Canada May Ban Anti-Transgender Speech With 2 Years in Prison

(Photo: Reuters/Chris Wattie)Canada's Prime Minister Justin Trudeau takes part in a news conference in Ottawa, Canada, February 8, 2016.

Canada's Liberal Party government led by Prime Minister Justin Trudeau has introduced a bill that would ban transgender discrimination, including both gender identity and gender expression, with up to two years in prison for violators.

The bill seeks to amend the Canadian Criminal Code to expand existing "hate speech" prohibitions to include any public speech or communication that "promotes hatred" on the basis of "gender identity" or "gender expression," and also the Canadian Human Rights Act, to cover transgender people.

"As a society, we have taken many important steps toward recognizing and protecting the legal rights for the LGBTQ2 community – from enshrining equality rights in the Canadian Charter of Rights and Freedoms to the passage of the Civil Marriage Act," Trudeau said in a speech, announcing the bill on International Day Against Homophobia, Transphobia and Biphobia on May 17. "There remains much to be done, though. Far too many people still face harassment, discrimination, and violence for being who they are. This is unacceptable."

He added: "To do its part, the Government of Canada today will introduce legislation that will help ensure transgender and other gender-diverse people can live according to their gender identity, free from discrimination, and protected from hate propaganda and hate crimes."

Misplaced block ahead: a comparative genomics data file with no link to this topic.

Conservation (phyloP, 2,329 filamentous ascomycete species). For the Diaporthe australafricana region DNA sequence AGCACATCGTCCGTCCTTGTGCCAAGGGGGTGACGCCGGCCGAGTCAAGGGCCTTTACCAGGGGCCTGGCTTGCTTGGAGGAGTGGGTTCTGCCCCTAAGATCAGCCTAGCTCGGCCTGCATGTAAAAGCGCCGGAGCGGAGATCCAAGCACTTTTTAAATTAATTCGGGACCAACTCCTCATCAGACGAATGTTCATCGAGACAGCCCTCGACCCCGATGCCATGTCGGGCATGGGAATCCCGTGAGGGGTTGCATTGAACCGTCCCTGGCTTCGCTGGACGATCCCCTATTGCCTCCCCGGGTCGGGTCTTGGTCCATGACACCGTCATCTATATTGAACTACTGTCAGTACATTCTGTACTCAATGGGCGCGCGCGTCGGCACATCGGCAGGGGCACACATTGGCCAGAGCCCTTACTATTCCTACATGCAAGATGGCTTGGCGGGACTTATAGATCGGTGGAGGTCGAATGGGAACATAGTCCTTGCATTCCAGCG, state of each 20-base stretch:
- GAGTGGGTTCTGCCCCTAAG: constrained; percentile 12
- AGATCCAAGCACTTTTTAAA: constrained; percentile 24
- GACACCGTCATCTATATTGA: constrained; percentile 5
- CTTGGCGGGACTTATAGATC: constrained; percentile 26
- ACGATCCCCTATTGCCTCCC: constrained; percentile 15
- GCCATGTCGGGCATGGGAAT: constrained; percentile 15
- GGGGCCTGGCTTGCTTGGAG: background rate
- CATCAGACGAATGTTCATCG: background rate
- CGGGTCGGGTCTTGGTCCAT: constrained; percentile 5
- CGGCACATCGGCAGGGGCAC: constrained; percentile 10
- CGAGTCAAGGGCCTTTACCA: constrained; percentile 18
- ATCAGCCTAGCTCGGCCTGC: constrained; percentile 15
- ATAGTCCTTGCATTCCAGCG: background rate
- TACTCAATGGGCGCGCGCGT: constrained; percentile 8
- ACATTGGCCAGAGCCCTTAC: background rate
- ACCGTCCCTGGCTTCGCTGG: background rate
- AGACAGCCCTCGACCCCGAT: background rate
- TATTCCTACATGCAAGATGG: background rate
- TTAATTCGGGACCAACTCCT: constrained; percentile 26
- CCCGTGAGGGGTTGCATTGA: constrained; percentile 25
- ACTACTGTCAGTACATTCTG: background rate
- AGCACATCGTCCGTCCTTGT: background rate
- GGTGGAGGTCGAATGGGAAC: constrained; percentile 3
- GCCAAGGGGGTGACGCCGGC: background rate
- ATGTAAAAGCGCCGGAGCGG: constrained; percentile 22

In July, Prime Minister Trudeau plans to march in the Toronto Gay Pride parade.

"This enactment amends the Canadian Human Rights Act to add gender identity and gender expression to the list of prohibited grounds of discrimination," the bill's summary reads. "The enactment also amends the Criminal Code to extend the protection against hate propaganda set out in that Act to any section of the public that is distinguished by gender identity or expression and to clearly set out that evidence that an offence was motivated by bias, prejudice or hate based on gender identity or expression constitutes an aggravating circumstance that a court must take into consideration when it imposes a sentence."

The draft of the bill is reportedly inspired by an unsuccessful proposed legislation defending the rights of transgenders which was tabled last year by lawmaker Randall Garrison from the New Democratic Party, which is secular and pluralistic.

Canada's law already bans anti-gay "hate propaganda."

In 2013, the Canadian Supreme Court upheld the conviction of a Christian street preacher for distributing fliers denouncing homosexual behavior. The court justified the conviction on the grounds that he used "vilifying and derogatory representations to create a tone of hatred" against homosexuals, according to The Daily Caller. The court held that the pastor's religious freedom did not excuse him from violating "hate propaganda" laws.

In the United States, the New York City Commission on Human Rights released a legal enforcement guidance in December 2015 saying business owners who fail to call transgender people by their preferred name or pronoun or bar them from using opposite-sex bathrooms may be fined as much as $250,000. The "guidance" also outlined various actions that should be considered violations of the New York City Human Rights Law and listed the consequences for businesses that violate the law. If businesses refuse to call transgender employees or customers by preferred newly created pronouns such as "ze/hir," or if they refuse to call a biological male "her" or "she," they will be liable for paying hundreds of thousands of dollars in fines.